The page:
These, indeed, were after discoveries, for I must say that, in regard to myself at this meeting, nothing seemed more genuine than the manner in which he opened himself to me as his early friend and schoolfellow, accompanied, however, as we shall see, with both fastidiousness and levity, which denoted any thing but the sober seriousness of thought and feeling upon which our early friendship had been seemingly founded.
Sedbergh, and its great master, and young mistresses (whose bony ankles and red elbows were not forgotten, any more than their father's enthusiasm for schoolmasters), gave ample scope to his powers of ridicule.
I own, though I laughed at his sallies, I could not help, at the same time, being struck with that change from the softer and more natural tone of conversation in which Hastings had seemed once so glad to indulge. I endeavoured to recall this tone; talked of the great elm before the school-house door, under whose shade we had read together, and of the secluded lanes, where we had walked and plucked
blackberries together, and where we had vowed eternal friendship to one another. I also particularly (and I own designedly) reminded him of his generous opinions at that time, on the equalizing nature of friendship in general, and how he laughed at all worldy distinctions.
A curling sort of smile played round his mouth when he replied to this ebullition, “ My dear Cliff, (for so be used to call me) I perceive you have preserved all your charming simplicity; and all you have recalled was certainly very delightful at the time, and would be so again, if we were again in Crim Tartary ; (so he now called our northern village). But this, like many other things, is one of the has beens.'”
This startled me, and I now began to think, not pleasantly, that my tutor might be in the right.
“ The world,” Hastings continued, “is the world, and a strange one it is, as you will find when, like me, you have been six months here. I can scarcely ask you what you think of it now, on only three or four days' acquaintance, and that among those strange animals you have chosen to herd with at Queen's.”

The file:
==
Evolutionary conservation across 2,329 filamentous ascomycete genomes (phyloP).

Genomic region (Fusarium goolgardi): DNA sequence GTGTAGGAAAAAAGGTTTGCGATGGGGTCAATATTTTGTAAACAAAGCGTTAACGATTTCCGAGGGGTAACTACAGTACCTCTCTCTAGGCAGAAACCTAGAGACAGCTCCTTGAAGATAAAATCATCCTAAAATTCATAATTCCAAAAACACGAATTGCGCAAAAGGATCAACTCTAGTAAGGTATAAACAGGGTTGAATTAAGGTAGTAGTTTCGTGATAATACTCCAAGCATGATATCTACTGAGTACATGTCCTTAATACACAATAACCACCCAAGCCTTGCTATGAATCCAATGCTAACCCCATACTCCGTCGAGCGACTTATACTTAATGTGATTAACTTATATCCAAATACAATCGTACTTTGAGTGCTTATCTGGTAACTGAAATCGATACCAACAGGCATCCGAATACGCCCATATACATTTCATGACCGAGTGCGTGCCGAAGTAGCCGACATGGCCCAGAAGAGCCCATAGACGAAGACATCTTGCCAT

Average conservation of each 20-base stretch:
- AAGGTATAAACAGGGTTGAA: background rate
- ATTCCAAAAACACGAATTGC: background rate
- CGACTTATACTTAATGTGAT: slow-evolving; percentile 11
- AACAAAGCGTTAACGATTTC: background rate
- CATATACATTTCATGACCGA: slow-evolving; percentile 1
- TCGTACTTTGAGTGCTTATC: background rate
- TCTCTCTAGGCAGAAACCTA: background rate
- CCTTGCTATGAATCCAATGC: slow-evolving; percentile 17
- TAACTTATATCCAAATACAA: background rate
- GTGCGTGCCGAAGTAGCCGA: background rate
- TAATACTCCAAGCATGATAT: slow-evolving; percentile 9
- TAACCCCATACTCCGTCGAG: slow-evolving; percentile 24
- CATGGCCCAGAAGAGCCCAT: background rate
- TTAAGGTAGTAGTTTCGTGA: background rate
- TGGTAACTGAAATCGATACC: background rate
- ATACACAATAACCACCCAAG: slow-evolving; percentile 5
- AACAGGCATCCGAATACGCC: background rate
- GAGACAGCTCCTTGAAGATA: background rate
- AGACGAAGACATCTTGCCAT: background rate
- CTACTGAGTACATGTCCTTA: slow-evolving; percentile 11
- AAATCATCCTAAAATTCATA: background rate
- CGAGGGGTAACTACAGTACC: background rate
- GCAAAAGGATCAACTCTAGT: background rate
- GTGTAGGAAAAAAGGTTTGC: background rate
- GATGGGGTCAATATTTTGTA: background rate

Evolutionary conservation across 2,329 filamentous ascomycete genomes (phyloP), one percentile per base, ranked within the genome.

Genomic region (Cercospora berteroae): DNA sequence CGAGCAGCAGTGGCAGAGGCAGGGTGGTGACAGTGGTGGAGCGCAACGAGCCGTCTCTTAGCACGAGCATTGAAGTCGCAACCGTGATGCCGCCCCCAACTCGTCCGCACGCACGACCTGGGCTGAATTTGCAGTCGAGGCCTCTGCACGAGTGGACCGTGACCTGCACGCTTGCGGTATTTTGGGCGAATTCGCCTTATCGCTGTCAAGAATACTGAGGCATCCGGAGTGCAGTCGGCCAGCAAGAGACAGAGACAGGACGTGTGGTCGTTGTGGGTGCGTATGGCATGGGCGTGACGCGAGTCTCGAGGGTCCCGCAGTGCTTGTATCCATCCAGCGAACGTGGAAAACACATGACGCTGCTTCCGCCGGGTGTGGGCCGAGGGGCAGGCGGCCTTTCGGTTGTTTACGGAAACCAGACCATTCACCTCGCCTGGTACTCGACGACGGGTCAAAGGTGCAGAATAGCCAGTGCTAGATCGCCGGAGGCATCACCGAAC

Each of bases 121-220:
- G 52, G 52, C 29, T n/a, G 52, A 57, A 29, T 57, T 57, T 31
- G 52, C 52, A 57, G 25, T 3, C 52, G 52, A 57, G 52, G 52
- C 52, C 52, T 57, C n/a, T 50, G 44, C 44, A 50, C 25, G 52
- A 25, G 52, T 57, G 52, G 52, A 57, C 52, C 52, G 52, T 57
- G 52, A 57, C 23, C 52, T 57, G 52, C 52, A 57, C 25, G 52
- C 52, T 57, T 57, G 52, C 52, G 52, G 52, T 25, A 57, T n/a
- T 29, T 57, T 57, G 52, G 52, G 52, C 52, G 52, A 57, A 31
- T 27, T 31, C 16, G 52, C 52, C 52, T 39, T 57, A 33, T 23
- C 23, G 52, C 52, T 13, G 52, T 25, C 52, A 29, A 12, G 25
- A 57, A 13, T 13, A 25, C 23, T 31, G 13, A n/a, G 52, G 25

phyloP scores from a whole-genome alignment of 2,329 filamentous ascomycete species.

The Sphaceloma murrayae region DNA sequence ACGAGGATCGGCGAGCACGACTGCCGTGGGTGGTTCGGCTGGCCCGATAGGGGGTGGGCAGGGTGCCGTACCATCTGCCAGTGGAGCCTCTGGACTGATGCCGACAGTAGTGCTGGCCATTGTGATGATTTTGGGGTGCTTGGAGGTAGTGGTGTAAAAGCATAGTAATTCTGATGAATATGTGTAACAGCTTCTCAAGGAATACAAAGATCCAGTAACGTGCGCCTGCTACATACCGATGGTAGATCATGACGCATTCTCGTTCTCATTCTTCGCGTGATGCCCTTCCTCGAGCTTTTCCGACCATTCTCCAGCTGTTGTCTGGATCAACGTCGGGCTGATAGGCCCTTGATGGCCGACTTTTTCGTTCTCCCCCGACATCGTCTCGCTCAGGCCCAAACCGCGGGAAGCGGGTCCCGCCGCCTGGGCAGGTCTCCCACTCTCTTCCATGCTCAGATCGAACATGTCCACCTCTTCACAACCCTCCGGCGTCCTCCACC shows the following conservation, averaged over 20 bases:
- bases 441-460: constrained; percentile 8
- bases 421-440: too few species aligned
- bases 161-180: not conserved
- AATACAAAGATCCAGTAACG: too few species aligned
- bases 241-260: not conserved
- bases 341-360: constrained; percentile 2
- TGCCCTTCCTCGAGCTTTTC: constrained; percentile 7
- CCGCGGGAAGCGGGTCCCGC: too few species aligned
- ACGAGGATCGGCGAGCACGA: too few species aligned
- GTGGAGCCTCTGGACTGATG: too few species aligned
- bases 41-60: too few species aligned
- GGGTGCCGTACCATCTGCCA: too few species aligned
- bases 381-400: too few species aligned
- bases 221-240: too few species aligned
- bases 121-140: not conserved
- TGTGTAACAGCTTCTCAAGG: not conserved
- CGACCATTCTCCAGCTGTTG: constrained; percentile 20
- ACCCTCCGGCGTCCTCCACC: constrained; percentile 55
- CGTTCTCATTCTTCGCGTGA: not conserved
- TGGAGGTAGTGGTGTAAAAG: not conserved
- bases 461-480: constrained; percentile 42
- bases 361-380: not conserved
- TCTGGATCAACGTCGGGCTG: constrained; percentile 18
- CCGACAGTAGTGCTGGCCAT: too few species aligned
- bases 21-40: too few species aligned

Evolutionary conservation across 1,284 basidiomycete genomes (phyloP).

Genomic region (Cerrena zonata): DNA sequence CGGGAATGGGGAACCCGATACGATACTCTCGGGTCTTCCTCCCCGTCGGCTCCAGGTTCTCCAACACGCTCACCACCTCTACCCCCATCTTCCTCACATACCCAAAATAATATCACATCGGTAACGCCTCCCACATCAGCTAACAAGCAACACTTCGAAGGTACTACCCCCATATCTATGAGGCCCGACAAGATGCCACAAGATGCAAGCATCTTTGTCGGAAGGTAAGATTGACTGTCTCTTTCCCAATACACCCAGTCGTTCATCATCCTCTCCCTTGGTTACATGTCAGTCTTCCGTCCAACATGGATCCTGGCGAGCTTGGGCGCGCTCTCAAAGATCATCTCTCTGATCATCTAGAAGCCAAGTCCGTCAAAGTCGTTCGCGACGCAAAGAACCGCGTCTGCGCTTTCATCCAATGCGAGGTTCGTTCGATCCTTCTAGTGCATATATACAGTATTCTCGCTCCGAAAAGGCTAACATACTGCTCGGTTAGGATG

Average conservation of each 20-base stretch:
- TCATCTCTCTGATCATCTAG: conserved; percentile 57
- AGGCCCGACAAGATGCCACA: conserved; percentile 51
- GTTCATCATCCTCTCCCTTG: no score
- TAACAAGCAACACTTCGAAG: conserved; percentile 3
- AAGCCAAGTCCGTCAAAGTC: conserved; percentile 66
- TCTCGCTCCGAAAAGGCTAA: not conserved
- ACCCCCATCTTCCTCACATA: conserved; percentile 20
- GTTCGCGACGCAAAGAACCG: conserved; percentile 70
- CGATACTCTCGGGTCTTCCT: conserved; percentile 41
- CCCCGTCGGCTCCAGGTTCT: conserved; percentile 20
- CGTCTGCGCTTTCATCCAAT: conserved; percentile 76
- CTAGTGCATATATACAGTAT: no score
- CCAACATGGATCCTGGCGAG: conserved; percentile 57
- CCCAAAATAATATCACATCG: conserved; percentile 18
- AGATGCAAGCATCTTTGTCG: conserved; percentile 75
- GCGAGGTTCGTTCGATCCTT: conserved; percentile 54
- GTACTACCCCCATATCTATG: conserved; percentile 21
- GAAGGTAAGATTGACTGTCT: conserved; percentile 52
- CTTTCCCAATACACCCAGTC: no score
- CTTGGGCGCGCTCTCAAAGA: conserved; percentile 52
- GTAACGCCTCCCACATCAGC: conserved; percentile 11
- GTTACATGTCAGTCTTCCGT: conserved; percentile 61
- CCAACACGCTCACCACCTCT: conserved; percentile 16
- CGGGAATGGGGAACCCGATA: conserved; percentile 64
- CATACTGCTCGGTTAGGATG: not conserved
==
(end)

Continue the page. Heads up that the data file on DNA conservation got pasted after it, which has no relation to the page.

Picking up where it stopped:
66 Herd with ! Animals !” exclaimed I, with emphasis, for I did not like the expressions.
“O! I cry you mercy,” said he, “ for I perceive I have called up all the blood of the De Cliffords; but I beg to assure your lordship, that I meant no disparagement to your dignity, or that of Queen Phillippa either.”*
This allusion to my school sobriquet rather annoyed me, but as I thought it mere rattle, and not,
Phillippa, Queen of Edward III., was the foundress of Queen's College, and thence the name.
I hoped, intended to offend, I forgave'it. In fact, it was jealousy alone that made me take the umbrage I did. Had he not been Hastings, or the brother of Bertha, I should have laughed at it as heartily as himself.
Hastings had, however, another advantage over me, exclusive of his superior condition, and near connection with her who engrossed and exercised all my feelings. He seemed deeply initiated in all the mysteries of this new sphere, which I had just entered ; and talked freely and quizzingly of tutors, and even of heads of houses; which to me seemed almost treason. Then as to their females, whom he quizzed too, to my astonishment (as he had the evening before seemed to be engrossed by them) he called them mere pretty fools; apes of higher models, whom they could never reach; in fact (as he styled them), mere Brummagem Duchesses.
Little indeed do these ladies, who perhaps have verses daily made to their eyebrows, and for whose smile there is often contention, know the liberties that are taken with them, by those very danglers whose attentions most excite their ambition, perhaps their affection. For they do so for mere amusement, in a place where they look in vain for their equals, and after professing themselves their admirers, laugh at, despise, and leave them.
When I expressed my surprise at this satire against persons with whom he had appeared so occupied, he laughed it off with a nonchalance which I almost envied, while I blamed it.
My dear fellow,” said he, “ what can we do? These are but the sportive tricks for which, and to court an amorous looking-glass,' the bloody and